Not a Buddhist boarding school

Mindsprings blogs post Not a Buddhist boarding school

This is a transcript from this recent recorded lesson at The Mindsprings Practice Space 

Alistair: You were saying that you were feeling a bit poorly and you’re not feeling top-notch. And – rather provocatively – I was saying it doesn’t matter what you’re feeling! I think this is really super important and I can’t emphasise this too strongly. It’s not about being good. Meditation practice is not like some Buddhist police state or boarding school where you get rapped on the knuckles if you’re not compassionate and luminous all the time.

It’s the opposite of that, really. You can feel whatever you like. You can feel crappy and ill. Or you can feel completely distracted or out of sorts or full of thoughts. That it doesn’t matter. The important thing in this practice, at least, is to create a bit of space around all that.

It’s just the stuff that happens in your life bearing fruit.

In this [] practice you can expand out. You can expand awareness up and down, in all directions, and you still have the same spine, you still have the same sore back, or you still have the same thoughts about your day. You still have the same worries or the same emotions or whatever. That does not have to change.

All these things, from a Buddhist point of view, are just your karma ripening. It’s just the stuff of your life bearing fruit. And that’s never going to stop. It’s going to keep on going. But if we have a bigger self-space, if we use these practices just to relax into a bigger sense of self-expanding, then exactly that same material can just be held in a different way.

It’s not about being good or having the right kind of thoughts or doing the right kind of practice.

You have to do the practice to really grasp this. But the phenomena are the same. They’re exactly the same things but your experience of them is completely different. And this is so crucial, it’s not about being good or having the right kind of thoughts or doing the right kind of practice. In fact, sometimes it’s much more fruitful, much more beneficial to have a really shit practice where you’re completely distracted and you’re in pain.

But then something happens. There’s one moment where you follow the instructions and you open up or go down, and you hold that same experience in a different way, in a more open way, in a more gentle way.

If you have an idea of how you should be as a Buddhist, then kill it, get rid of it

You were saying that you think other people in the community are doing it better or they’re only having good thoughts, but: number one, I don’t think that’s true. I don’t think anybody is. I certainly am not.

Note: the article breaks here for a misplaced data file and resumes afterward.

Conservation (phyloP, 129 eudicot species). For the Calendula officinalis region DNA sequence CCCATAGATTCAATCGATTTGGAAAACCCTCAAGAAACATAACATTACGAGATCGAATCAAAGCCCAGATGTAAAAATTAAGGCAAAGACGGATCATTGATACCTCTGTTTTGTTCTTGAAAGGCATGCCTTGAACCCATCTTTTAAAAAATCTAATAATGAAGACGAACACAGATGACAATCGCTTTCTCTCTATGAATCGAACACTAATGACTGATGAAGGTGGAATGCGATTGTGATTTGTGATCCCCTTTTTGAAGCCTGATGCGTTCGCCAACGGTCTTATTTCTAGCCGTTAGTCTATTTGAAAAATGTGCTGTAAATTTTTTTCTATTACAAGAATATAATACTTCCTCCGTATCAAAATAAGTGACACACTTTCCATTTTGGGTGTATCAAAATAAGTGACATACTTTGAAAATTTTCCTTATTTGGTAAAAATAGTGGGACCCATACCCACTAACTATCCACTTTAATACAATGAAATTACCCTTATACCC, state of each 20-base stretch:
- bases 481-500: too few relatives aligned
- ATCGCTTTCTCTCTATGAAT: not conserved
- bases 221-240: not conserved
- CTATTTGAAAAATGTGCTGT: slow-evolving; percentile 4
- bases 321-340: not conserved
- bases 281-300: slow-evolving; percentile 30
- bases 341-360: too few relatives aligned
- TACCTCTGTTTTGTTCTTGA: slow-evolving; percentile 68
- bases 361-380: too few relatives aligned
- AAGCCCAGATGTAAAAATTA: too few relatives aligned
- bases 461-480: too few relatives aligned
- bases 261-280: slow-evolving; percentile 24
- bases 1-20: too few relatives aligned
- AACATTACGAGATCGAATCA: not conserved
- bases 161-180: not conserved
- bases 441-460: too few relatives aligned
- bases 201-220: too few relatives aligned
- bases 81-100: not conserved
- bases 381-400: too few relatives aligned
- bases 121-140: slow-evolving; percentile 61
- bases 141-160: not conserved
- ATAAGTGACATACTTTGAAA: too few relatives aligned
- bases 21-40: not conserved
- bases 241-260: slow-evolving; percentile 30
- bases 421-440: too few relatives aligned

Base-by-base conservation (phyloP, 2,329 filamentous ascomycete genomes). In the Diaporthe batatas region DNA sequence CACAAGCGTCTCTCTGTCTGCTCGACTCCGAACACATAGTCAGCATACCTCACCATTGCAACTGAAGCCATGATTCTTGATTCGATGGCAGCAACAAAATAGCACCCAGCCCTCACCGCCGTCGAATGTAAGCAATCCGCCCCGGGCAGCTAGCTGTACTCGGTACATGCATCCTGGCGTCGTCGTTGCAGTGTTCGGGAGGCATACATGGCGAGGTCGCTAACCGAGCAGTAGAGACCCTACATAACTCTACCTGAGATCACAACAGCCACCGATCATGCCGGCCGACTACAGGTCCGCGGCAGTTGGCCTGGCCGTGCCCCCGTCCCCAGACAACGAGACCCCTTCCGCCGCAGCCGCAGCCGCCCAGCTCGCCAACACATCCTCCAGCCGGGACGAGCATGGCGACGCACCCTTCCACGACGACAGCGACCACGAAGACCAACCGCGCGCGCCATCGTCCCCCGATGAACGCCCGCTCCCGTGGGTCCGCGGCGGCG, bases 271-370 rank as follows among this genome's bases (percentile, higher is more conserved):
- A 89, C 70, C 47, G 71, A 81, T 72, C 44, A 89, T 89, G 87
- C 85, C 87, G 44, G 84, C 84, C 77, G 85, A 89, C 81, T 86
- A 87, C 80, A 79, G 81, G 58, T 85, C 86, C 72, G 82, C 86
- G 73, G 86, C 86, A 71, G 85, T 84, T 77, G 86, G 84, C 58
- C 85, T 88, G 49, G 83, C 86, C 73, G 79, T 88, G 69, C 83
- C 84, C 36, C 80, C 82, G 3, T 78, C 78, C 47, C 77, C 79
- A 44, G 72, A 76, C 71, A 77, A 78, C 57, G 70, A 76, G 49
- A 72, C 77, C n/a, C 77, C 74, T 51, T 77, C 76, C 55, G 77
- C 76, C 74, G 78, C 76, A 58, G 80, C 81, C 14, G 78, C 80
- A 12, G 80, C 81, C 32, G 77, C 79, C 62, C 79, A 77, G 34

And number two: I don’t think anybody really is constantly having good Buddhist thoughts or good Buddhist experiences. And in a way, if they are and they say they are, or they think they are, then they might be just disembodying themselves. They might be just dissociating from their real experience, which is often very messy and complex and not Buddhist at all.

And in a way, Buddhism is very generous and wise here. There’s a famous Zen saying that says, if you meet the Buddha in the road, kill him. Which is a typically pungent Zen sentence. If you meet the Buddha on the road, kill him. And this means that if you have an idea about what being a Buddha is, or if you have an idea of how you should be as a Buddhist, then kill it, get rid of it because you’re going in the wrong direction.

Don’t judge anything that you’re experiencing, it’s all sacred

You want to have this space where everything is permitted, but the space in which it’s happening is bigger. It’s the space that’s more important than the experience. And, of course, this also makes you more compassionate. Because if you really accept that you’re feeling a bit crappy and you need to just take a rest, then you’re being compassionate to yourself. But you’re also much less judgemental of other people.

If you adopt a sniffy tone: “I’ve been really Buddhist today and my practice is really strong. Oh, you had a bad sit, did you? Oh, you were distracted. You looked at your phone?” No! This is horrible. This is horrible. This is the opposite of Buddhism, really. Opposite of compassion.

Don’t judge anything that you’re experiencing, it’s all sacred. The important thing is to recognise that it’s sacred, which involves this spacious awareness. Higher self. Thank you so much for bringing it up.

Mindsprings Practice Space is a lively and friendly online practice community. We meet three times a week with Alistair to explore meditation, discuss problems arising and investigate some of the big issues of life. Everyone is very welcome and you can try it out for two weeks at no cost. Just register here for a 2-week trial.

I’d love to know your thoughts on Buddhism and being good. Drop me a message with any thoughts, comments, questions, or insights that pop up while reading the blog. I’d love to hear from you!

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1 Comment

  • Jane Davis says:

    Important reminders–makes me think of how it’s so easy to start ‘assessing’/evaluating one’s meditative experience, even without knowing it, as I found myself doing recently…Very much related to Rev. angel Kyodo williams’ talking about how we/I/many people can get stuck in an “I didn’t get what I asked for” way of thinking–towards meditating or anything else instead of valuing the experience “just as it is”…. (And the spine!!!! Perfection!)

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